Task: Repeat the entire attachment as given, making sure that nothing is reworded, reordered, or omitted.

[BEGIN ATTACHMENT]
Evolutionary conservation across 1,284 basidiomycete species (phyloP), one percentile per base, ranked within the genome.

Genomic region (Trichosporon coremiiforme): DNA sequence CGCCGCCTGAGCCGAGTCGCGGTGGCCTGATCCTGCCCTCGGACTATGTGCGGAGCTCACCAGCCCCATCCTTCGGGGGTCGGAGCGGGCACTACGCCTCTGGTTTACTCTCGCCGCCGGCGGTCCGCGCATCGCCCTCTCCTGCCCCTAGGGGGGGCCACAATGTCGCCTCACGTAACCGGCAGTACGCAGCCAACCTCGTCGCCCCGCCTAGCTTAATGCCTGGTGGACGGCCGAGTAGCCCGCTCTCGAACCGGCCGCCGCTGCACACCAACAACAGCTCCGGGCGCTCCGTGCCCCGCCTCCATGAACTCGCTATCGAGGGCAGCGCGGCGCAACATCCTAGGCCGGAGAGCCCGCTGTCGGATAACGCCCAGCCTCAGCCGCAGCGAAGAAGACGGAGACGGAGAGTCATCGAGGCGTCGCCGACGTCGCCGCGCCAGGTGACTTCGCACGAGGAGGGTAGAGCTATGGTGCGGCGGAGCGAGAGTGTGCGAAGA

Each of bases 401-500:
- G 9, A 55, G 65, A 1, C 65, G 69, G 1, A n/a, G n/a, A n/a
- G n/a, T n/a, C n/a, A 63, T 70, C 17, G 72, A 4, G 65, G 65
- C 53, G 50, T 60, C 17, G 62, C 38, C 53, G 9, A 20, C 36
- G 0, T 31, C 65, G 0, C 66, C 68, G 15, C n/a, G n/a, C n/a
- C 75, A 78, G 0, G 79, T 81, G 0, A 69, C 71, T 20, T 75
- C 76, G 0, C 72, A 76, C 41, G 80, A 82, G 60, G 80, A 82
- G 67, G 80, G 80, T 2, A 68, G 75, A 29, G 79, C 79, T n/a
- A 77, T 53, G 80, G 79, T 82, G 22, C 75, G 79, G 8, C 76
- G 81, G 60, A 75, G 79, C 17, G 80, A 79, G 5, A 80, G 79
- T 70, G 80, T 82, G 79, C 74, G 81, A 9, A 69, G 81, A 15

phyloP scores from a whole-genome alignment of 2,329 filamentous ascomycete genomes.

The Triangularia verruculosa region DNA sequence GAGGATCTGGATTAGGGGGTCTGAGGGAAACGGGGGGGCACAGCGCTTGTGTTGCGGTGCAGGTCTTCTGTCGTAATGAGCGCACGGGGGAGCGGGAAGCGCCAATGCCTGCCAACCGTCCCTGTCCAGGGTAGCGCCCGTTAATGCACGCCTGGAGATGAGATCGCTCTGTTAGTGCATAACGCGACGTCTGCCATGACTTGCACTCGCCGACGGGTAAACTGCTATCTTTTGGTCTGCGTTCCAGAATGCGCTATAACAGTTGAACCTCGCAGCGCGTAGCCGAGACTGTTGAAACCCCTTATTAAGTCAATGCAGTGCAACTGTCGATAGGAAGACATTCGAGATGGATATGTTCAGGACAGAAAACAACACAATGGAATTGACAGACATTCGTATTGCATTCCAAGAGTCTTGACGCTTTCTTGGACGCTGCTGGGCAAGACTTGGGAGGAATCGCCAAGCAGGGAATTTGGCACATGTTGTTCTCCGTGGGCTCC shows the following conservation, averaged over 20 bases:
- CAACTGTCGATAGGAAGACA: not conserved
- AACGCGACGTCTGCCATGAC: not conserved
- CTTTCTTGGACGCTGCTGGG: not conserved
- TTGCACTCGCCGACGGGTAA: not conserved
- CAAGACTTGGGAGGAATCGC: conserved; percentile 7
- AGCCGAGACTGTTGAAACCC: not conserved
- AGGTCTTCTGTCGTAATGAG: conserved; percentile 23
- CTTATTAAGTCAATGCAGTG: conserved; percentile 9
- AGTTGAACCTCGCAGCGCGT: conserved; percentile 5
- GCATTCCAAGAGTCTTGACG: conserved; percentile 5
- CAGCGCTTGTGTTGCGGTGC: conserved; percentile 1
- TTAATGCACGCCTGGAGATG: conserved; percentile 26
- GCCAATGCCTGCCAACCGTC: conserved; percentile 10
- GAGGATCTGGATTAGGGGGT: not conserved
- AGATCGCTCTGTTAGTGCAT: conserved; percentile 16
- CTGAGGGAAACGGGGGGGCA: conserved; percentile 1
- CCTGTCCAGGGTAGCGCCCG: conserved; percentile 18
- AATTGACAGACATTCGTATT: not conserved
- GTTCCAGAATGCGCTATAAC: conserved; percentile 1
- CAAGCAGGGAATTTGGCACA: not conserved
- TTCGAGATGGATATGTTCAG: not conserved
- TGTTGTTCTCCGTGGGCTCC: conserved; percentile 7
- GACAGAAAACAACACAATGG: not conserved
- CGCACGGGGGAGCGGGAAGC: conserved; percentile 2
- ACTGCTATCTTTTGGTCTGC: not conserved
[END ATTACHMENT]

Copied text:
Evolutionary conservation across 1,284 basidiomycete species (phyloP), one percentile per base, ranked within the genome.

Genomic region (Trichosporon coremiiforme): DNA sequence CGCCGCCTGAGCCGAGTCGCGGTGGCCTGATCCTGCCCTCGGACTATGTGCGGAGCTCACCAGCCCCATCCTTCGGGGGTCGGAGCGGGCACTACGCCTCTGGTTTACTCTCGCCGCCGGCGGTCCGCGCATCGCCCTCTCCTGCCCCTAGGGGGGGCCACAATGTCGCCTCACGTAACCGGCAGTACGCAGCCAACCTCGTCGCCCCGCCTAGCTTAATGCCTGGTGGACGGCCGAGTAGCCCGCTCTCGAACCGGCCGCCGCTGCACACCAACAACAGCTCCGGGCGCTCCGTGCCCCGCCTCCATGAACTCGCTATCGAGGGCAGCGCGGCGCAACATCCTAGGCCGGAGAGCCCGCTGTCGGATAACGCCCAGCCTCAGCCGCAGCGAAGAAGACGGAGACGGAGAGTCATCGAGGCGTCGCCGACGTCGCCGCGCCAGGTGACTTCGCACGAGGAGGGTAGAGCTATGGTGCGGCGGAGCGAGAGTGTGCGAAGA

Each of bases 401-500:
- G 9, A 55, G 65, A 1, C 65, G 69, G 1, A n/a, G n/a, A n/a
- G n/a, T n/a, C n/a, A 63, T 70, C 17, G 72, A 4, G 65, G 65
- C 53, G 50, T 60, C 17, G 62, C 38, C 53, G 9, A 20, C 36
- G 0, T 31, C 65, G 0, C 66, C 68, G 15, C n/a, G n/a, C n/a
- C 75, A 78, G 0, G 79, T 81, G 0, A 69, C 71, T 20, T 75
- C 76, G 0, C 72, A 76, C 41, G 80, A 82, G 60, G 80, A 82
- G 67, G 80, G 80, T 2, A 68, G 75, A 29, G 79, C 79, T n/a
- A 77, T 53, G 80, G 79, T 82, G 22, C 75, G 79, G 8, C 76
- G 81, G 60, A 75, G 79, C 17, G 80, A 79, G 5, A 80, G 79
- T 70, G 80, T 82, G 79, C 74, G 81, A 9, A 69, G 81, A 15

phyloP scores from a whole-genome alignment of 2,329 filamentous ascomycete genomes.

The Triangularia verruculosa region DNA sequence GAGGATCTGGATTAGGGGGTCTGAGGGAAACGGGGGGGCACAGCGCTTGTGTTGCGGTGCAGGTCTTCTGTCGTAATGAGCGCACGGGGGAGCGGGAAGCGCCAATGCCTGCCAACCGTCCCTGTCCAGGGTAGCGCCCGTTAATGCACGCCTGGAGATGAGATCGCTCTGTTAGTGCATAACGCGACGTCTGCCATGACTTGCACTCGCCGACGGGTAAACTGCTATCTTTTGGTCTGCGTTCCAGAATGCGCTATAACAGTTGAACCTCGCAGCGCGTAGCCGAGACTGTTGAAACCCCTTATTAAGTCAATGCAGTGCAACTGTCGATAGGAAGACATTCGAGATGGATATGTTCAGGACAGAAAACAACACAATGGAATTGACAGACATTCGTATTGCATTCCAAGAGTCTTGACGCTTTCTTGGACGCTGCTGGGCAAGACTTGGGAGGAATCGCCAAGCAGGGAATTTGGCACATGTTGTTCTCCGTGGGCTCC shows the following conservation, averaged over 20 bases:
- CAACTGTCGATAGGAAGACA: not conserved
- AACGCGACGTCTGCCATGAC: not conserved
- CTTTCTTGGACGCTGCTGGG: not conserved
- TTGCACTCGCCGACGGGTAA: not conserved
- CAAGACTTGGGAGGAATCGC: conserved; percentile 7
- AGCCGAGACTGTTGAAACCC: not conserved
- AGGTCTTCTGTCGTAATGAG: conserved; percentile 23
- CTTATTAAGTCAATGCAGTG: conserved; percentile 9
- AGTTGAACCTCGCAGCGCGT: conserved; percentile 5
- GCATTCCAAGAGTCTTGACG: conserved; percentile 5
- CAGCGCTTGTGTTGCGGTGC: conserved; percentile 1
- TTAATGCACGCCTGGAGATG: conserved; percentile 26
- GCCAATGCCTGCCAACCGTC: conserved; percentile 10
- GAGGATCTGGATTAGGGGGT: not conserved
- AGATCGCTCTGTTAGTGCAT: conserved; percentile 16
- CTGAGGGAAACGGGGGGGCA: conserved; percentile 1
- CCTGTCCAGGGTAGCGCCCG: conserved; percentile 18
- AATTGACAGACATTCGTATT: not conserved
- GTTCCAGAATGCGCTATAAC: conserved; percentile 1
- CAAGCAGGGAATTTGGCACA: not conserved
- TTCGAGATGGATATGTTCAG: not conserved
- TGTTGTTCTCCGTGGGCTCC: conserved; percentile 7
- GACAGAAAACAACACAATGG: not conserved
- CGCACGGGGGAGCGGGAAGC: conserved; percentile 2
- ACTGCTATCTTTTGGTCTGC: not conserved